Members of the Algarve Wine Society recently visited the Dão region in the heart of Portugal’s Beira Alta region.
Beira Alta is home to some of Portugal’s most distinctive and distinguished red wines and rapidly improving whites. The Dão is surrounded by mountains, and the vineyards themselves are at altitudes ranging from 200-900m and so the region is well protected from harsh weather and enjoys hot, dry weather for the majority of the grape-growing season.
Coupled with cool nights, the altitude helps temper the heat and allows the grapes to retain their all-important natural acidity supported by the soil, which is primarily granitic in origin. This creates perfect conditions for making fine, elegant wines.
Dão wines used to be fairly astringent, and there are still wineries that favour that style, but nowadays the wines are much more approachable and the Dão is sometimes likened to Portugal’s Burgundy.
It’s not because of any physical similarity between the regions, but because of the style of wine. Like red Burgundy, good Dão wine doesn’t rely on power for its effects, but instead aims at subtlety and finesse, a cause helped by the natural acidity of the grapes. However, some wineries are aiming for more weight and some are experimenting with other grapes such as Syrah.
Touriga Nacional is the leading red variety of the Dão but it is more commonly blended with varieties such as Tinta Roriz (the Tempranillo of Spain), Jaen and Alfrocheiro Preto. Dão also makes increasingly successful white wines.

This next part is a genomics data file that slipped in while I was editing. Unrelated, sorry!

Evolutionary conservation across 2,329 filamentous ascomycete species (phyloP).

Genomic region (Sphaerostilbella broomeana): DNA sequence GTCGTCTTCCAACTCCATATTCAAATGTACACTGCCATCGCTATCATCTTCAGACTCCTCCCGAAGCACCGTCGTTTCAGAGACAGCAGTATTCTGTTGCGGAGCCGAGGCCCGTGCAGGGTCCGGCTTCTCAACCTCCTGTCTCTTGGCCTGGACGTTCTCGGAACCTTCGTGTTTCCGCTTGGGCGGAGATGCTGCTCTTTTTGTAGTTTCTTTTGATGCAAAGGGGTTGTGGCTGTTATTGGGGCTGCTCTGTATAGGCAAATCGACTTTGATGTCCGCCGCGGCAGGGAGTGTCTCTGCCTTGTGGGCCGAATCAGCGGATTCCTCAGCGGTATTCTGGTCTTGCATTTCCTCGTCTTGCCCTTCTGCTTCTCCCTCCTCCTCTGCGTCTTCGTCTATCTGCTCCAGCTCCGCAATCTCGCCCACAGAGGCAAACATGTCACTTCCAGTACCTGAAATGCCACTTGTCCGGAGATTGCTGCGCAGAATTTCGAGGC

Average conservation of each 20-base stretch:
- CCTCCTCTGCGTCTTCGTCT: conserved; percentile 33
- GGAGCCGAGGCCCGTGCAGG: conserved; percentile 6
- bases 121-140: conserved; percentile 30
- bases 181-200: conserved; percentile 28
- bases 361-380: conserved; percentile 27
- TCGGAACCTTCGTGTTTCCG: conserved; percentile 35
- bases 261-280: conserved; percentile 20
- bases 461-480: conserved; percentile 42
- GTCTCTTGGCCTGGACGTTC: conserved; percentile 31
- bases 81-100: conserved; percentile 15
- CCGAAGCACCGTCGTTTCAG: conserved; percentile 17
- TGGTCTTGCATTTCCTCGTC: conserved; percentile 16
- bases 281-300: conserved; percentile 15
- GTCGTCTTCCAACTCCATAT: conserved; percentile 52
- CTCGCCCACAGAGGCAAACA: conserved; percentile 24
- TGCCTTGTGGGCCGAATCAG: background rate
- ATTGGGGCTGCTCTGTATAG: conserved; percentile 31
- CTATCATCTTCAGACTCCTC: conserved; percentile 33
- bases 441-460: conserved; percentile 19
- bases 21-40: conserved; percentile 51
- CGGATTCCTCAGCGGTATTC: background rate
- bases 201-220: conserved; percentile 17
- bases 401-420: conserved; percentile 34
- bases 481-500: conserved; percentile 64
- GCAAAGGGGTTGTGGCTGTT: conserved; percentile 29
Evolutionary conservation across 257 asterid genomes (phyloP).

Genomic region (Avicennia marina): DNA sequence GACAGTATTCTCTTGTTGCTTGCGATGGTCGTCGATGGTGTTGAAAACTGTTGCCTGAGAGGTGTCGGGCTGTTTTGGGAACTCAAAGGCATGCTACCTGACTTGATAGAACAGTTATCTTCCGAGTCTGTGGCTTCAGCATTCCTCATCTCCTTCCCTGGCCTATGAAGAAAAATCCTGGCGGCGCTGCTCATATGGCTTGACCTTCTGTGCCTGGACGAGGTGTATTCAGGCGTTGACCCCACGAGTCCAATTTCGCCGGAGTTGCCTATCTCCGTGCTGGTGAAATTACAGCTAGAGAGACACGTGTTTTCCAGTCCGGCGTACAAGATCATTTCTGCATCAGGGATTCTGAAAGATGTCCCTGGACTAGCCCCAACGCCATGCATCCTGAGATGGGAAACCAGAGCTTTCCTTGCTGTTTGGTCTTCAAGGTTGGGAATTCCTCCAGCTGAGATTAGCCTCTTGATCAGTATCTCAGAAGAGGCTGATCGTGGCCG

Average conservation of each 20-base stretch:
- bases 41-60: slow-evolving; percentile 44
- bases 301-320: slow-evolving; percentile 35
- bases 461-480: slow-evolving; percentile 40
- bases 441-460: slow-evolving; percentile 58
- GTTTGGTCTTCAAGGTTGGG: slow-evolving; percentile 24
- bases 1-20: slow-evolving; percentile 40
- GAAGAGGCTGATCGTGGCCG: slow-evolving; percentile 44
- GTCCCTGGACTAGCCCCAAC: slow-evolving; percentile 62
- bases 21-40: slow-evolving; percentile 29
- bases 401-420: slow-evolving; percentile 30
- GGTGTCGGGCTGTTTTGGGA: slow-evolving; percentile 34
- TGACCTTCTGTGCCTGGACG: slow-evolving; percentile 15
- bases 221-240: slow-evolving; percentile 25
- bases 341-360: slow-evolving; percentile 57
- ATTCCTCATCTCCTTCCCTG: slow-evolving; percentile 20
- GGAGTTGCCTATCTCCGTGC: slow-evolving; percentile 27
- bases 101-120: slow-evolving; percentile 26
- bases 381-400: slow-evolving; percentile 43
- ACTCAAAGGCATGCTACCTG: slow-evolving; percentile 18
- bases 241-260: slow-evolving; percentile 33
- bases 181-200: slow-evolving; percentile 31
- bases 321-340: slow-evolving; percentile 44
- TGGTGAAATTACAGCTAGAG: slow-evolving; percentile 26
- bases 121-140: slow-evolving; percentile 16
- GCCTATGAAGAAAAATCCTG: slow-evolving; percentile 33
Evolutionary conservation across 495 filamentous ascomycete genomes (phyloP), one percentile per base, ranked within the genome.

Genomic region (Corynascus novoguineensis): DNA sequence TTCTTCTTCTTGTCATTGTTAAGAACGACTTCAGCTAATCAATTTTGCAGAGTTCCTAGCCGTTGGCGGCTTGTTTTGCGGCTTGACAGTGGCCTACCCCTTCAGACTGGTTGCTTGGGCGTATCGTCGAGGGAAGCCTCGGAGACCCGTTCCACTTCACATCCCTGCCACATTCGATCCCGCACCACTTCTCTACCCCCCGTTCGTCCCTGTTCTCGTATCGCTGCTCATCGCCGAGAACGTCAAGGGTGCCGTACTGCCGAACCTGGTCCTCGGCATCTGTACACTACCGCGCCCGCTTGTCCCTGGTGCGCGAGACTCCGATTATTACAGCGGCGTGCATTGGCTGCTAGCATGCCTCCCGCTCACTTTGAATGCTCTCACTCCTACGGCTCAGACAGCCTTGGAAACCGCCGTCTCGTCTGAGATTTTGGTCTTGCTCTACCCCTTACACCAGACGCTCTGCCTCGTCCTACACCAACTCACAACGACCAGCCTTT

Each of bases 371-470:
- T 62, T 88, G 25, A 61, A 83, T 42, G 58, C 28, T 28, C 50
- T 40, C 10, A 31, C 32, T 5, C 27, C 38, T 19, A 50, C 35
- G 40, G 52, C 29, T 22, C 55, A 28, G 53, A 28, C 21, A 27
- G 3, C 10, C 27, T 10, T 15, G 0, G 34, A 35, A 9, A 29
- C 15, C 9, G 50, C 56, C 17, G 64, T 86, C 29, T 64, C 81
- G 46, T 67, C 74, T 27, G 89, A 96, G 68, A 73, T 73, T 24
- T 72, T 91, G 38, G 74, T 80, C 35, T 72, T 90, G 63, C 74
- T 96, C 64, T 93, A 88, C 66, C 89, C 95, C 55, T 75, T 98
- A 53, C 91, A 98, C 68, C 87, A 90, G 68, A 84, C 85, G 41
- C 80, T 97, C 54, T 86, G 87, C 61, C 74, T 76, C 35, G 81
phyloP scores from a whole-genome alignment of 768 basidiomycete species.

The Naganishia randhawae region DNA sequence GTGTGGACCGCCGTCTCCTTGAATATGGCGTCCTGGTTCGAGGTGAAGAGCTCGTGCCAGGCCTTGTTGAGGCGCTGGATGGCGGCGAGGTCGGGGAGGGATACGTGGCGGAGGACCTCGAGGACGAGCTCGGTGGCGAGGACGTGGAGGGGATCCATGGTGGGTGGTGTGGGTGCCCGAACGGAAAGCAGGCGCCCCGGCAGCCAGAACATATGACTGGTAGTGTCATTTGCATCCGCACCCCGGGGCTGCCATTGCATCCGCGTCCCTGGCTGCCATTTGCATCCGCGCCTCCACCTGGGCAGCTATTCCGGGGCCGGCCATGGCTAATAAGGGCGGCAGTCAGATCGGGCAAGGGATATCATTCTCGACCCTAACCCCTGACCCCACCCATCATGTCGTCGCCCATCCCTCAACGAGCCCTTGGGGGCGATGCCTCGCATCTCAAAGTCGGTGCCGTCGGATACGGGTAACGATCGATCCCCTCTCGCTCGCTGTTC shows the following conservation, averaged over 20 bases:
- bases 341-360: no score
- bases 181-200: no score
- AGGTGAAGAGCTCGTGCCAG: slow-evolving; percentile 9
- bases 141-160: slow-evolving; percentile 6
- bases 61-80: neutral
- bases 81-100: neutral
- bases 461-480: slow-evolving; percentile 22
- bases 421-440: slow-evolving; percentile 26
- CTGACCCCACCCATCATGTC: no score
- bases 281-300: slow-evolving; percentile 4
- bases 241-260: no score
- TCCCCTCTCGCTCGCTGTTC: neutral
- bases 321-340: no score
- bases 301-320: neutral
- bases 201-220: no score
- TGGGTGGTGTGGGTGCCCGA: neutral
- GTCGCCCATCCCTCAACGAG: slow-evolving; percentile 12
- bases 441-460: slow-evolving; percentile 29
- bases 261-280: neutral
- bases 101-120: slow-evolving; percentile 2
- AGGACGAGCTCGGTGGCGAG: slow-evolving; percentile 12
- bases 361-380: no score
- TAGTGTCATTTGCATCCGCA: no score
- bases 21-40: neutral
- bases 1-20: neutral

Encruzado is the leading white grape, often supported by Bical or Arinto, among others.
Members of the Algarve Wine Society enjoyed tastings at some of the top wineries of the region. All of them have featured in the top 50 in ViniPortugal’s ’50 Greatest Portuguese Wines’. Some have scored very highly with Robert Parker’s system and Quinta das Marias’ 2011 Touriga Nacional was voted the best wine in Portugal for 2016. Quinta do Cruzeiro (Julia Kemper wines) and Quinta do Perdigão are already organic and others are set to follow.
Aside from the wineries already mentioned, we visited Casa da Passarella, Quinta dos Roques, Quinta da Falorca and Quinta de Lemos. These wineries produce relatively small amounts of high quality wine, the largest being 100,000 bottles and the smallest about 35,000 bottles. In contrast, we ended our trip with a visit to Quinta de Cabriz whose annual production is over three million bottles; not the same quality but great value for money.
You can find more information about the Algarve Wine Society and how to join by visiting the website www.algarvewinesociety.com